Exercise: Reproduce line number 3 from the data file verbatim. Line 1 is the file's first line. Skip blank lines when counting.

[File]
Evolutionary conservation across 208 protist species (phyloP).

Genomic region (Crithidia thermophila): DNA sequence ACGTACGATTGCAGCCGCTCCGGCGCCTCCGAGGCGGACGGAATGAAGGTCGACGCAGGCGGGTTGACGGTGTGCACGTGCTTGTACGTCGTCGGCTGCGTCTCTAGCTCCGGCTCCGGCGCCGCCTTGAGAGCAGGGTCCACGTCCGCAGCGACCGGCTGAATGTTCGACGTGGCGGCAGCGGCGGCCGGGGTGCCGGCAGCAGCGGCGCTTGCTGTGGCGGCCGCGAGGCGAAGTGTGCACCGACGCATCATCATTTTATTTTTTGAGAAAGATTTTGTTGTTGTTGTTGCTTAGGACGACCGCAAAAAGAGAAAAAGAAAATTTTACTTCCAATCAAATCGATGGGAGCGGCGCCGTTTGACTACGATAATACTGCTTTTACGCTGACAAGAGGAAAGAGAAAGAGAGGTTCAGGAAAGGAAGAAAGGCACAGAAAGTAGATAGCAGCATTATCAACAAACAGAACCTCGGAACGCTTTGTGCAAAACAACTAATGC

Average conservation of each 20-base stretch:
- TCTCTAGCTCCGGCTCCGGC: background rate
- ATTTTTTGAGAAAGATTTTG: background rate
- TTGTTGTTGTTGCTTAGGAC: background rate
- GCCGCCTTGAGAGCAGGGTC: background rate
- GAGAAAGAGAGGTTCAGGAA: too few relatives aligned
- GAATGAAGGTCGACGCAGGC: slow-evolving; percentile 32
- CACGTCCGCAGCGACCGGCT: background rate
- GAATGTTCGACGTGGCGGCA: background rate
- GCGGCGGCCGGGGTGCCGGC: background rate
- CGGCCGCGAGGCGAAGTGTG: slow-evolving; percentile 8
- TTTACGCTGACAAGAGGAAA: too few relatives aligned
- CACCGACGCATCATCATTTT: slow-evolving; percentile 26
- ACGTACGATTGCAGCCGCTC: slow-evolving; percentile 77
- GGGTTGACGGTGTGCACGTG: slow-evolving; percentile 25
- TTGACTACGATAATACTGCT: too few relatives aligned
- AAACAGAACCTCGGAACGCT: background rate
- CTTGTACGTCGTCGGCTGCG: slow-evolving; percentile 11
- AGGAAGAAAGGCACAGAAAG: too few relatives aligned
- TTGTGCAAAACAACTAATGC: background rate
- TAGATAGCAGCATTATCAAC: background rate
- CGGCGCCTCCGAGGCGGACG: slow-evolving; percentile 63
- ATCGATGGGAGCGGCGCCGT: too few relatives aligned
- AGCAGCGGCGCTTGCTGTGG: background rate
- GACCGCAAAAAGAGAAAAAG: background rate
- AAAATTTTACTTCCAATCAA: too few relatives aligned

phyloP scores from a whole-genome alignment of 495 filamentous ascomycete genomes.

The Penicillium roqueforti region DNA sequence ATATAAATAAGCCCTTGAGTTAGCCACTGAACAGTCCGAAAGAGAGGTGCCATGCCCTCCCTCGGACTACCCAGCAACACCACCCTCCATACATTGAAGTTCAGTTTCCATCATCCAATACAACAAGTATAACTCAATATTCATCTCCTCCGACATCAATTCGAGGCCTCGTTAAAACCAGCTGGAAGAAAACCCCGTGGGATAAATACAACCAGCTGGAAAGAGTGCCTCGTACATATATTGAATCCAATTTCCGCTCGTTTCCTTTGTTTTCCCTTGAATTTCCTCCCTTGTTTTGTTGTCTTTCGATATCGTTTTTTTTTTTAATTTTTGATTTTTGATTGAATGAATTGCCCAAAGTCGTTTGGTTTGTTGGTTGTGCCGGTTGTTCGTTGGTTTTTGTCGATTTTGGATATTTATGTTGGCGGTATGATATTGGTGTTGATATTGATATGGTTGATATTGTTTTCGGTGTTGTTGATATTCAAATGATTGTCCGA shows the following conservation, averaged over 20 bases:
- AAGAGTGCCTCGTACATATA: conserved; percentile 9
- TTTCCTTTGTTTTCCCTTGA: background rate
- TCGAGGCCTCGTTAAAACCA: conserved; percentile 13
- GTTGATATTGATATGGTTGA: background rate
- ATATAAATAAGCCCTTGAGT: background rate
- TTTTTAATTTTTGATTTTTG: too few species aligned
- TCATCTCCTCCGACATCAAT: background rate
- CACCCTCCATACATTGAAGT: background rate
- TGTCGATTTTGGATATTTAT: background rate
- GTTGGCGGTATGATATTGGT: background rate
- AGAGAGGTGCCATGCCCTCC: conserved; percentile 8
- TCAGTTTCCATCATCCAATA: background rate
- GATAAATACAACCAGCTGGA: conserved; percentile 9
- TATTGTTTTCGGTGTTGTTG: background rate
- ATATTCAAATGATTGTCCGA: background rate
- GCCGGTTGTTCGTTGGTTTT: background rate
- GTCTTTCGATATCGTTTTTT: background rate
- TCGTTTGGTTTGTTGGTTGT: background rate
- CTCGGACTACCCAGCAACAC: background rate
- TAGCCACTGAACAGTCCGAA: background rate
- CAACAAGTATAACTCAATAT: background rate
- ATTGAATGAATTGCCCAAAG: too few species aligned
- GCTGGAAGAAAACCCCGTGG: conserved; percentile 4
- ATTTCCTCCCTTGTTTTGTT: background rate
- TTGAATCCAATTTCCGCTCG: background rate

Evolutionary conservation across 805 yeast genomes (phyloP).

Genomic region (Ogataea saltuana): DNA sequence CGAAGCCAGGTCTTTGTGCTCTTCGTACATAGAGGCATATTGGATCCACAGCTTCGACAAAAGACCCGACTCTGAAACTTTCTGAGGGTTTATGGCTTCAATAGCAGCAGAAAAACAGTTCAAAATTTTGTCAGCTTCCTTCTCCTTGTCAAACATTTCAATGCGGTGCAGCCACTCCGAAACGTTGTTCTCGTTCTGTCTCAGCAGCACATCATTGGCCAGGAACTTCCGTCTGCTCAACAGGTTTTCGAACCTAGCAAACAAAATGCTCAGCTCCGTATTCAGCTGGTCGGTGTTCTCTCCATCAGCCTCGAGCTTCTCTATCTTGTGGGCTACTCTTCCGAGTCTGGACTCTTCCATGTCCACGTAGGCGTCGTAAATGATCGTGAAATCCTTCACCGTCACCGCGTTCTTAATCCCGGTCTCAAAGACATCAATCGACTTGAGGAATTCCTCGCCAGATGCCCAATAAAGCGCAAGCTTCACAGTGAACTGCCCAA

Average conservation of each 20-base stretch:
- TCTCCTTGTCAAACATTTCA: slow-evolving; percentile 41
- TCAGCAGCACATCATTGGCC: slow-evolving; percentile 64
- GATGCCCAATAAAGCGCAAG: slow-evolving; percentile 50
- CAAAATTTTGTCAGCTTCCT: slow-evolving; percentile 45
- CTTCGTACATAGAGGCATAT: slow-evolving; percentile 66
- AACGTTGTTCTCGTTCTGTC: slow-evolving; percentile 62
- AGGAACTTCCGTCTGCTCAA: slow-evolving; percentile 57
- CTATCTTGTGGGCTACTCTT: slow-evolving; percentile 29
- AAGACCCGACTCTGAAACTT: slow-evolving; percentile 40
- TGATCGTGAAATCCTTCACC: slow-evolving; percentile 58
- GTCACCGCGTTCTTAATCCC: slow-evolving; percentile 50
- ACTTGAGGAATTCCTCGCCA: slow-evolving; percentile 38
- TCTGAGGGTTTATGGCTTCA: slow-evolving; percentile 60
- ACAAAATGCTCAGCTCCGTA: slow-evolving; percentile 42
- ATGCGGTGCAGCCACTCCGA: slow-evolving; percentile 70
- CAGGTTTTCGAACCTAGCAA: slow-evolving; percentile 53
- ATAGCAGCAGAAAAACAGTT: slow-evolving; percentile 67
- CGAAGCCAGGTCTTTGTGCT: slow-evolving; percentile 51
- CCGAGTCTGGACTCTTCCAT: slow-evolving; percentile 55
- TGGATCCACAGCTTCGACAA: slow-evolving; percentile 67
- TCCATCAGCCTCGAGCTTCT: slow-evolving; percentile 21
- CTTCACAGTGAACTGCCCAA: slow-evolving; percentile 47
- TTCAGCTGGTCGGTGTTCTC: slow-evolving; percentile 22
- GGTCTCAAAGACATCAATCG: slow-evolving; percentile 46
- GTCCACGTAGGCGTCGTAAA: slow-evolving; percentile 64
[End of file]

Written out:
Average conservation of each 20-base stretch: